Quote of the Month

When love and skill work together, expect a miracle. John Ruskin

Wednesday, June 22, 2011

By The Beautiful Sea

When I was about the same age as the main character in this book, Junonia by Kevin Henkes, I had a large sea shell collection.  My great uncle hand made a beautifully finished set of three stacking shelves which I lined with black velvet.  Painstakingly I labeled each new find which came into my possession either by my own discovery along the beaches of Florida or from family and friends. It was my pride and joy; each shell as valuable to me as a King's ransom.

 It's February; winter for those living in Wisconsin.  Nine-year-old Alice, her Mom, Pam, and her Dad, Tom, have traded the snow drifts for blue sky and sandy beaches along an even bluer ocean.  Crossing the bridge to Sanibel Island, Florida for their annual vacation Alice feels an unusual sensation which quickly passes but not before she anxiously wonders if changes are in store for her.

Alice concentrated entirely on the pelican.  The bird was so odd and silly looking, a mysterious, mesmerizing wonder...She'd seen pelicans before, every year that she had been here, but when you see something only once a year it's always new, as if you're seeing it for the first time.  Everything is new here, she thought.  New and exciting.

Every trip is special but she hopes this one will be perfect; this year she will celebrate her tenth birthday, double digits.  Maybe this year she will find a junonia, a rare shell of the sea.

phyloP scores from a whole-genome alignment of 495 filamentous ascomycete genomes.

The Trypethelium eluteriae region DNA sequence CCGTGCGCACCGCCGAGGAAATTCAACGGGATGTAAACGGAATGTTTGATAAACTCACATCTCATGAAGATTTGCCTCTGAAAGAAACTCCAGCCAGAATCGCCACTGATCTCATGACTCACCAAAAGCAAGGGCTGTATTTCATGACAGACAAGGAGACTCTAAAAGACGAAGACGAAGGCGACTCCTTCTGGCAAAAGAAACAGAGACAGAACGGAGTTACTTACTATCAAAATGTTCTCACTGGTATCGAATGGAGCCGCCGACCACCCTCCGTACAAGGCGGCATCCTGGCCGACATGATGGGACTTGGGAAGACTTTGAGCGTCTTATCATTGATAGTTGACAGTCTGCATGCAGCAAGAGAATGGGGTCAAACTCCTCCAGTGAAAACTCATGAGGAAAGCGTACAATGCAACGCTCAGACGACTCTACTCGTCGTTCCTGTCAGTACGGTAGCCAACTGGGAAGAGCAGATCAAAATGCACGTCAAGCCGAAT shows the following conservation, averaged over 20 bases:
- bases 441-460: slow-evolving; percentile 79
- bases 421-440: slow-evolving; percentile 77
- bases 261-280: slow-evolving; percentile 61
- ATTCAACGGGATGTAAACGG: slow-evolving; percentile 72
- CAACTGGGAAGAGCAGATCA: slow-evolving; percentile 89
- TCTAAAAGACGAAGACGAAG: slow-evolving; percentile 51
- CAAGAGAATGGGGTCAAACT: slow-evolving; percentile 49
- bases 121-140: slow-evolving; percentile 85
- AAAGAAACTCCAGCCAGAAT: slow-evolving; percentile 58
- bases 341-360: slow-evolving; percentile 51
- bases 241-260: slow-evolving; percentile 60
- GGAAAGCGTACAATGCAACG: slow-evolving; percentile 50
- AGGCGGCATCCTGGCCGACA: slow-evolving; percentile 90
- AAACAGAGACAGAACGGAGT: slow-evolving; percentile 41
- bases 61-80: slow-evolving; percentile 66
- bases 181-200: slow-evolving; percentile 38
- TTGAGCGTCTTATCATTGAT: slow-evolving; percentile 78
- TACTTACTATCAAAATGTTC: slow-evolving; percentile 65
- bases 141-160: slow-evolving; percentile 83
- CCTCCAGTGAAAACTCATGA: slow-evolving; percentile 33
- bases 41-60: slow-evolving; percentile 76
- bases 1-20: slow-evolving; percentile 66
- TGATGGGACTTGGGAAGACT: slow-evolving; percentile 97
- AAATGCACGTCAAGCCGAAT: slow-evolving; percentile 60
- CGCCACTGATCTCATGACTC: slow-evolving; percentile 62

What she does find immediately are changes.  The grandchildren of neighbors, the Wishmeiers, are not coming.  Helen Blair, an artist from New York City, has been snowed in and can not get a flight out.  Her mother's college friend, Kate, is bringing a new boyfriend with his young daughter.  As an only child, Alice, viewed all these vacation people as her extended family.  What will happen now?

As pages are turned a story so wonderful in its normalcy unfolds before readers.  Characters richly developed and supportive of children weave in and out of the events of this vacation week and memorable birthday.   Henkes' descriptions are so vivid in imagery that by my completion of the book it looked like a pincushion stuck with  mini-sticky notes.  Here are just a couple.

She was loose jointed, and although she felt awkward much of the time, she often appeared graceful.  She swung her arms in smooth half circles; her legs moved like ribbons.

At that very moment, Alice loved her mother so completely she thought they might fuse together and melt away.

They walked at a turtle's pace.  The night air was cool.  Stars littered the black sky like crushed ice.  No one spoke most of the way, so Alice listened to the palm fronds rustling overhead and the rhythmic pounding of the waves.

As a reader Henkes had me captivated with his heart-warming insight into the mind of a young girl as she tries to adjust her thinking around the shifts that life is handing her.  Like a favorite blanket wrap yourself in this cozy, gentle telling.  Junonia would be a great read aloud to a class, one on one or individually for upper elementary or lower middle school age.  His use of language is so exemplary that short journal writing would be a good extension.

The illustrations by this Caldecott Award winning author/illustrator are the icing on this particular cake.  Each chapter beginning is adorned with a picture that highlights an event or observation within that section.  His soft blue endpapers of beach, sea and sky set the tone for this title.

Listen to this video with Henkes speaking about Junonia, go get a copy and begin reading, preferably with a younger friend. 

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